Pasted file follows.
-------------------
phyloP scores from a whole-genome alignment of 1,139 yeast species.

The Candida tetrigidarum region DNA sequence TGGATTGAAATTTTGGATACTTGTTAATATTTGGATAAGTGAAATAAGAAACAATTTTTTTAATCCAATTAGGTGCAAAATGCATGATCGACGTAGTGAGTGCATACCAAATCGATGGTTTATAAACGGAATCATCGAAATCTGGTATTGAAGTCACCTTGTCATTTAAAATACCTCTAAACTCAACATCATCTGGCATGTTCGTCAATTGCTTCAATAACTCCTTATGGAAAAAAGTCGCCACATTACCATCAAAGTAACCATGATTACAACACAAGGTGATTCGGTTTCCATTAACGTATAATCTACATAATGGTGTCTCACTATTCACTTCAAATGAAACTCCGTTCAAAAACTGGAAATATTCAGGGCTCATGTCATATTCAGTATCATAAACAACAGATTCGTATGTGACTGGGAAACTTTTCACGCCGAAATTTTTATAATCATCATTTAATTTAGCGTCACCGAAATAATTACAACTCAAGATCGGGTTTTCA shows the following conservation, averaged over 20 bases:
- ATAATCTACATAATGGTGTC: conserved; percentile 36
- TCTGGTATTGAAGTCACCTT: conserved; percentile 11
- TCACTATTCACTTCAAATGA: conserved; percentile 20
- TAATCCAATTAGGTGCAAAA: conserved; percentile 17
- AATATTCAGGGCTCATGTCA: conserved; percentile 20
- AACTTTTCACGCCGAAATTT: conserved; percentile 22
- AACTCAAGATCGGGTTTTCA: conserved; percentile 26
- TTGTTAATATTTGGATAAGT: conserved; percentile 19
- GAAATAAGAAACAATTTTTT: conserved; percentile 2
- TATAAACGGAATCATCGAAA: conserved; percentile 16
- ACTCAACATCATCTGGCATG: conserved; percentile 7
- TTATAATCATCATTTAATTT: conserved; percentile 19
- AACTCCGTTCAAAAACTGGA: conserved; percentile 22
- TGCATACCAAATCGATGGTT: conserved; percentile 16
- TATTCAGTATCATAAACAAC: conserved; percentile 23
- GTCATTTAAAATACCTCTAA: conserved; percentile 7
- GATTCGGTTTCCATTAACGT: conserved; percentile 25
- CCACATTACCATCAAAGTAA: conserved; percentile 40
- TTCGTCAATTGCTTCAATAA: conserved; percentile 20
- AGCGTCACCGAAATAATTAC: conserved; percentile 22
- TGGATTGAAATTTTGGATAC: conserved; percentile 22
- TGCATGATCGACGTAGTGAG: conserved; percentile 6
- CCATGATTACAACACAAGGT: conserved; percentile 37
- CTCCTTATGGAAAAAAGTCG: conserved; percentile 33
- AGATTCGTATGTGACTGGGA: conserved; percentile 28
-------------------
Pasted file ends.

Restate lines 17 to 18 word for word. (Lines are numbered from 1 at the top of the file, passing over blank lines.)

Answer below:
- TATTCAGTATCATAAACAAC: conserved; percentile 23
- GTCATTTAAAATACCTCTAA: conserved; percentile 7